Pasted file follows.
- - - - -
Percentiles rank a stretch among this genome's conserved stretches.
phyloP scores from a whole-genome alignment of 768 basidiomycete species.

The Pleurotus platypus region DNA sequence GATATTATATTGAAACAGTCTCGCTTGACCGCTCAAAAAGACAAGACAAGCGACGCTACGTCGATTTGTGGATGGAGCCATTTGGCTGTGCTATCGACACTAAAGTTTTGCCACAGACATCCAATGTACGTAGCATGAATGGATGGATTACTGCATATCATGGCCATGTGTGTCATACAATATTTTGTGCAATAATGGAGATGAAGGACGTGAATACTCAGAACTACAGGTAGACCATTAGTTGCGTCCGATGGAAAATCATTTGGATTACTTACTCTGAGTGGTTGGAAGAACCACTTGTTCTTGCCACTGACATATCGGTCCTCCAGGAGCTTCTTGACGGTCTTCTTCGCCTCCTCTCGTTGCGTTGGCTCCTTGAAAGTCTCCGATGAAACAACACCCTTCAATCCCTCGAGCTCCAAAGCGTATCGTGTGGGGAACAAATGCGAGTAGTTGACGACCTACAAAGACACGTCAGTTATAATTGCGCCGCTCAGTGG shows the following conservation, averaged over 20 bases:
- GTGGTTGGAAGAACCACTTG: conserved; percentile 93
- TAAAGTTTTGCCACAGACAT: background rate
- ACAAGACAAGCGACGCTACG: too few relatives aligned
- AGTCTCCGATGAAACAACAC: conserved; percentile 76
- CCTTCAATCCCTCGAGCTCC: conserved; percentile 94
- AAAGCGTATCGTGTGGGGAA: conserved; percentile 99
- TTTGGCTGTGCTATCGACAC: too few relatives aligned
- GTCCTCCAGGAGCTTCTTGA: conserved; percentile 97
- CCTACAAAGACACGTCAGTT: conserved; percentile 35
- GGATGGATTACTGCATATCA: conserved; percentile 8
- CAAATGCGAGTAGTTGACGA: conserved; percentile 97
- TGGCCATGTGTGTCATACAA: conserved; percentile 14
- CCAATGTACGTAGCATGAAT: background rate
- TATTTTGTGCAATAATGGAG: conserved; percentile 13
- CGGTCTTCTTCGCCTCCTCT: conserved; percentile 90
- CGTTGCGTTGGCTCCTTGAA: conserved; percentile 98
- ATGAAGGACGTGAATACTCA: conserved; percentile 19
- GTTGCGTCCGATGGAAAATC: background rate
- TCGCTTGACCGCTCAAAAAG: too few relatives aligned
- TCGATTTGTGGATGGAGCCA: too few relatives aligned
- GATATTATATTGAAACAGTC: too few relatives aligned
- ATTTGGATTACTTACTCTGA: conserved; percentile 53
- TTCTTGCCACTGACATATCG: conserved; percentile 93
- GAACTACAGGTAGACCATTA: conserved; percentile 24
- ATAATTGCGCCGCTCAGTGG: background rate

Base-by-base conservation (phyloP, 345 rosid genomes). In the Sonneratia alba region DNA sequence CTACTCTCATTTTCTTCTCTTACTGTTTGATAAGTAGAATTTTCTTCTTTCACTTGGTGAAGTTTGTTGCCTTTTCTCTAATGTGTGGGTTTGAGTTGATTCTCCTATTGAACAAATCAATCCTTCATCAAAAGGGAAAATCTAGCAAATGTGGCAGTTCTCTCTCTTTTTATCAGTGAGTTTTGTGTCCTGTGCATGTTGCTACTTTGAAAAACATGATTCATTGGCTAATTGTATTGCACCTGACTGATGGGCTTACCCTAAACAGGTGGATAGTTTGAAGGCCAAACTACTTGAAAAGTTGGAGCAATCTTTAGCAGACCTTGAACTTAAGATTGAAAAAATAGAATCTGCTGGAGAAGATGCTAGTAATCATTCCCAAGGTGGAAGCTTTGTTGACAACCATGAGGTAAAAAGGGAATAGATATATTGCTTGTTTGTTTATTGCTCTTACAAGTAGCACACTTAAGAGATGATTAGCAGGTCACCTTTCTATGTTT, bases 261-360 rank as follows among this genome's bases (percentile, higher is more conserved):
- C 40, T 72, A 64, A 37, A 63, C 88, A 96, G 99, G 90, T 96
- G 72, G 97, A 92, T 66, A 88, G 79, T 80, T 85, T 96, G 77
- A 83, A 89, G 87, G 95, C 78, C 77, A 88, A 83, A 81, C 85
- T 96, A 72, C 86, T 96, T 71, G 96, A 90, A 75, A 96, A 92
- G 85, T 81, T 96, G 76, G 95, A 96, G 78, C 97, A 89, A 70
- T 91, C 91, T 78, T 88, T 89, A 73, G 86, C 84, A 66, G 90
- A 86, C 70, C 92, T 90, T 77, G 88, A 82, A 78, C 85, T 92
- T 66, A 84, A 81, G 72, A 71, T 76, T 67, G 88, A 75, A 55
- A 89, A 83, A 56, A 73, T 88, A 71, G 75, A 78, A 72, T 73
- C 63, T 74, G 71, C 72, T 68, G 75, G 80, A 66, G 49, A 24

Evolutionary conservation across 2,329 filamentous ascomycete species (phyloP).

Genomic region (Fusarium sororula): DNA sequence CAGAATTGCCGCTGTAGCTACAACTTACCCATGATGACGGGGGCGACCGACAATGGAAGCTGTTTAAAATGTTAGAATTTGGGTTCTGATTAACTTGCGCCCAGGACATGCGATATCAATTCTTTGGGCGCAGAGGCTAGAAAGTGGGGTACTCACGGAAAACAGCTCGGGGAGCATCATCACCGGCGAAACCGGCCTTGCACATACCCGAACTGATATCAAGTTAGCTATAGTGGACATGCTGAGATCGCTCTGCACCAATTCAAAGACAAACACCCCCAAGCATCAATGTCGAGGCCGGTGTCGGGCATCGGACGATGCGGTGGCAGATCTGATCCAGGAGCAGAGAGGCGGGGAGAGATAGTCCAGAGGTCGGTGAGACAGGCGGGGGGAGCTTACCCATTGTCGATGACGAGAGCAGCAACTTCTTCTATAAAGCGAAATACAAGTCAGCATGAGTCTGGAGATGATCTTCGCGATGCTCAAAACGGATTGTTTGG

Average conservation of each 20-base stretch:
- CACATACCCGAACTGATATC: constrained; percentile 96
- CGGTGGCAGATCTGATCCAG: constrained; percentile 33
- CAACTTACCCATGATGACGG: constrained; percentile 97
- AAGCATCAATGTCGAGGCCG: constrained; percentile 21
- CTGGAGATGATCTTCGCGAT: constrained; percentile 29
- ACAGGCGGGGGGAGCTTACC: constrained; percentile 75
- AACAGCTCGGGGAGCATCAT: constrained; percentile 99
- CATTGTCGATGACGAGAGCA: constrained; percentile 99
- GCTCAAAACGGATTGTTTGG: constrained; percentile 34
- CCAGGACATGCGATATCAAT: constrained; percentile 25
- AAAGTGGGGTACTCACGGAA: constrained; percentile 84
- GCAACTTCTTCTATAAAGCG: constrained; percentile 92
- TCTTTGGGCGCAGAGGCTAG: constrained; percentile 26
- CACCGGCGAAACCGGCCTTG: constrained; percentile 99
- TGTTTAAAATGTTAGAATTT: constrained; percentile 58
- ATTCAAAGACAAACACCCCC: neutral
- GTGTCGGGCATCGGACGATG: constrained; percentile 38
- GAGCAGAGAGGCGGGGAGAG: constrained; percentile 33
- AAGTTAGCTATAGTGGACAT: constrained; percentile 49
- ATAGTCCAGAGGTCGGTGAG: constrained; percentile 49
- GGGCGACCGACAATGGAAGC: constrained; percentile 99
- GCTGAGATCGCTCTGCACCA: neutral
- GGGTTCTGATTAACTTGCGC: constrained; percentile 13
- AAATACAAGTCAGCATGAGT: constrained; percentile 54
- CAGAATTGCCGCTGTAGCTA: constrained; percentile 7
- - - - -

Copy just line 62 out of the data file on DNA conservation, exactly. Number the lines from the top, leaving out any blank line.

- ATAGTCCAGAGGTCGGTGAG: constrained; percentile 49